UKTC Archive

RE: Ganoderma applanatum/australe on n.maple - implications

Subject: RE: Ganoderma applanatum/australe on n.maple - implications
From: Viper Snake
Date: Dec 28 2011 21:44:29

 
Hi Luke & Rupert,
 
I agree, I have been monitoring this on a number of trees on varying sites. 
It appears to be completely compartmentalised until the tree becomes stressed 
and then it can appear to extend bark lesions and fruit on bark that has 
recently died. I spoke to David Rose about this about ten years ago and, if I 
remember correctly, at that time he considered it to mainly a saprotropth 
that may be able to act as a weak pathogen.
Re the last par. of Gerrit's post:
An observation re Kretzschmeria - I have seen it behave as a saprotroph on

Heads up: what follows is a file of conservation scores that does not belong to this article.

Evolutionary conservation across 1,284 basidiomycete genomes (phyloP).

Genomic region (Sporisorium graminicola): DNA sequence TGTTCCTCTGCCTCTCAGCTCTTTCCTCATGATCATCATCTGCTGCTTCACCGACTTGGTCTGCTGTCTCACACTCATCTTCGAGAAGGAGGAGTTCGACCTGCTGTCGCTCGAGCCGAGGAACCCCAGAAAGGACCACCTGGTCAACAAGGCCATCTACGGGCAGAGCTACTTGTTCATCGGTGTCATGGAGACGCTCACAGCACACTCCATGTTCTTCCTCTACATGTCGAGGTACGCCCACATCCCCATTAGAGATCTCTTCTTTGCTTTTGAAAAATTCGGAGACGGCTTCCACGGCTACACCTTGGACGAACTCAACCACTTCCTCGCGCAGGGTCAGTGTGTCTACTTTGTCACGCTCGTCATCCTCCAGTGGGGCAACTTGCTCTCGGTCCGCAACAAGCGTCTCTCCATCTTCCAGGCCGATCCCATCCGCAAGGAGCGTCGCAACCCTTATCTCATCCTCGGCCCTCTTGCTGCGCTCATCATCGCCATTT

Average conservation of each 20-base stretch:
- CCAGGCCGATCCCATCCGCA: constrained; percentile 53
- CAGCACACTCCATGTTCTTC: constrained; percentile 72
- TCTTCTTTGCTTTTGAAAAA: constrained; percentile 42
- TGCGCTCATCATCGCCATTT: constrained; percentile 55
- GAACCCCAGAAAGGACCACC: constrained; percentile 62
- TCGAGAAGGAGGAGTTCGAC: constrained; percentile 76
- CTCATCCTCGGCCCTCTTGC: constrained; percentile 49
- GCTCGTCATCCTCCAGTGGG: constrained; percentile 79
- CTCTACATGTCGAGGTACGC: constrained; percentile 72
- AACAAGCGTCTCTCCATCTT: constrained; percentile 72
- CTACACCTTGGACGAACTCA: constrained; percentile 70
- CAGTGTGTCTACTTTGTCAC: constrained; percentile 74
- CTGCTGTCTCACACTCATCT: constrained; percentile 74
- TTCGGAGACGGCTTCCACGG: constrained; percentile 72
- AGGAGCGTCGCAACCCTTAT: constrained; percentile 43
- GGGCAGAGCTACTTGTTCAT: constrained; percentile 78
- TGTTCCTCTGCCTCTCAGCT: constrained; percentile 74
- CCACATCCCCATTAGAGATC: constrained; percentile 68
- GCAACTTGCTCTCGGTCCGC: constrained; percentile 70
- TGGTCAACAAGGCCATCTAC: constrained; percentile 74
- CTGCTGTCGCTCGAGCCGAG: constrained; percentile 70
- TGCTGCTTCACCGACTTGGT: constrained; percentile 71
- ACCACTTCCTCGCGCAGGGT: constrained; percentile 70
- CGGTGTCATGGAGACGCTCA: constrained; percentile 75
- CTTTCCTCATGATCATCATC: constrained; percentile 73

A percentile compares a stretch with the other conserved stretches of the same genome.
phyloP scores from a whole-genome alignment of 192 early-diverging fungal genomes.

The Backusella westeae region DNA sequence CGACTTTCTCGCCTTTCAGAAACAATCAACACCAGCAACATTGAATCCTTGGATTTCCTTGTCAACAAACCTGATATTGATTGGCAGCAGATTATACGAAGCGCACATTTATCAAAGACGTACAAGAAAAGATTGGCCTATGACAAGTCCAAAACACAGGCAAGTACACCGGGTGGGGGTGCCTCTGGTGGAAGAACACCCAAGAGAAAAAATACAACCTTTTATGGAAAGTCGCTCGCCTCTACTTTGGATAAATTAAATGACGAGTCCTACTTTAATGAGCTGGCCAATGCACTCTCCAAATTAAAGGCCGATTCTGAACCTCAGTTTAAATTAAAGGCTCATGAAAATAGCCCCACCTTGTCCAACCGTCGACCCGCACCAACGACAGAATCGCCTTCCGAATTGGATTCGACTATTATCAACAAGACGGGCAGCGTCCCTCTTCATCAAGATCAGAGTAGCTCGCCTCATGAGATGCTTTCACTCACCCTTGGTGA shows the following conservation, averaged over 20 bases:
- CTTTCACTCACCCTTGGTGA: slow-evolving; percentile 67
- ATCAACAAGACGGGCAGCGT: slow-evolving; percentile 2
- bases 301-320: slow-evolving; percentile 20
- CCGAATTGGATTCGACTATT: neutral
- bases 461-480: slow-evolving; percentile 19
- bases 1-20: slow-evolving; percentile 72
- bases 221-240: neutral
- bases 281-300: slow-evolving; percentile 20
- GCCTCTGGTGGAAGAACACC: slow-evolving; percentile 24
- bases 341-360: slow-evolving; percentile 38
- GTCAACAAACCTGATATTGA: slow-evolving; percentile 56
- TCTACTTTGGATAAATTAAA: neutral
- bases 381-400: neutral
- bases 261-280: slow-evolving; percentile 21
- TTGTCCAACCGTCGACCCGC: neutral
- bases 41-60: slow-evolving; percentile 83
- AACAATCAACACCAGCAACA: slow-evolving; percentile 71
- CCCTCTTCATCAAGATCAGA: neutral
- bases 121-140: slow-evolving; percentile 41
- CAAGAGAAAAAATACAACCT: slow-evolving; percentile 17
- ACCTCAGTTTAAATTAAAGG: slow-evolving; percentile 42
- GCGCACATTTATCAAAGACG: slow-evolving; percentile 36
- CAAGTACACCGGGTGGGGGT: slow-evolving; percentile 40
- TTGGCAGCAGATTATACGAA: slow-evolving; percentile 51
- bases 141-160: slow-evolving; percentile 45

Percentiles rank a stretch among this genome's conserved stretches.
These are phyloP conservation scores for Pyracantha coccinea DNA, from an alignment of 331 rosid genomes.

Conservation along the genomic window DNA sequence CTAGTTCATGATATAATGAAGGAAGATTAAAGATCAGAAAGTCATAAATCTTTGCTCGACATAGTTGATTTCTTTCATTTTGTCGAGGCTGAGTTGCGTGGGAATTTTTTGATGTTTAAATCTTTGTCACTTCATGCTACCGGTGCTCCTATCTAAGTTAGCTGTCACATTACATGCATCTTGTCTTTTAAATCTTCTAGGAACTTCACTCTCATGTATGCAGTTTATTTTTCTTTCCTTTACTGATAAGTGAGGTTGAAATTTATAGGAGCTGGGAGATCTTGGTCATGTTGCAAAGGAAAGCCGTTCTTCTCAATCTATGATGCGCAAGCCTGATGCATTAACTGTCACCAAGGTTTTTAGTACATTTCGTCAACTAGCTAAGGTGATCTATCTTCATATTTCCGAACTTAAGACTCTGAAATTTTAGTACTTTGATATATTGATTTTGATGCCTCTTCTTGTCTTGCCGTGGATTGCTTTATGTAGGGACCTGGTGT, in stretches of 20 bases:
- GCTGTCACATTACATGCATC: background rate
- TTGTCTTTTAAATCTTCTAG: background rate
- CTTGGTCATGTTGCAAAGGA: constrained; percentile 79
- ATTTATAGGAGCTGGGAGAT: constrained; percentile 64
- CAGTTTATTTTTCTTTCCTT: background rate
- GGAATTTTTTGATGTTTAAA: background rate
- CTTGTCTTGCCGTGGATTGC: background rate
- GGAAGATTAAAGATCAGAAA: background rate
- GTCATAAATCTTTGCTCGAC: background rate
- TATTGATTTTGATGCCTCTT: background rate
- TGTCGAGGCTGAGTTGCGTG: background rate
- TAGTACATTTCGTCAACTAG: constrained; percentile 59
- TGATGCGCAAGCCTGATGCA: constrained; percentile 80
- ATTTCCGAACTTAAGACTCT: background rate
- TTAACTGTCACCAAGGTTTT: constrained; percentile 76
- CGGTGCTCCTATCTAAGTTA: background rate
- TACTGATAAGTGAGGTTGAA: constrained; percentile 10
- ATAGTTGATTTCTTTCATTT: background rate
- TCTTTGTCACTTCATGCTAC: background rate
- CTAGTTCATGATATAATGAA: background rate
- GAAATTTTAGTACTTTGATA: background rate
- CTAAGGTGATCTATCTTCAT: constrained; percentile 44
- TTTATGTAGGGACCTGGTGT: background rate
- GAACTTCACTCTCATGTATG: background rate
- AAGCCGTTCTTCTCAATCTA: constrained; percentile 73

old basal wounds on beech, in a stable relationship with actively growing 
trees over periods of more than a decade; implying that it too may be 
triggered into aggressive growth following trauma - root damage/loss, 
pruning, wind-rock etc.
And a final question : is Kretzschmaria deusta an exceptional case, because 
it starts out from the heart wood as a saprotroph, changes to a parasitic 
mode once the mycelium has invaded the cambium and returns to being a 
saprotroph once the tree has died ?
 
I have assessed and documented several hundreds of trees affected by K. 
deusta, which in The Netherlands is mainly found on Fagus and Tilia, but also 
on nine other deciduous tree species, and the three stage strategy of K. 
deusta I described before is the most common in my experience, although I 
also have found K. deusta fruiting as a saprotroph from dead heart wood 
inside a deep cavity on a beech and fruiting as a primairy parasite from the 
cambium while very superficially decomposing sapwood at 2 to 6 metres height 
on a beech.
   
Happy New Year to both of you too,
Gerrit                                    


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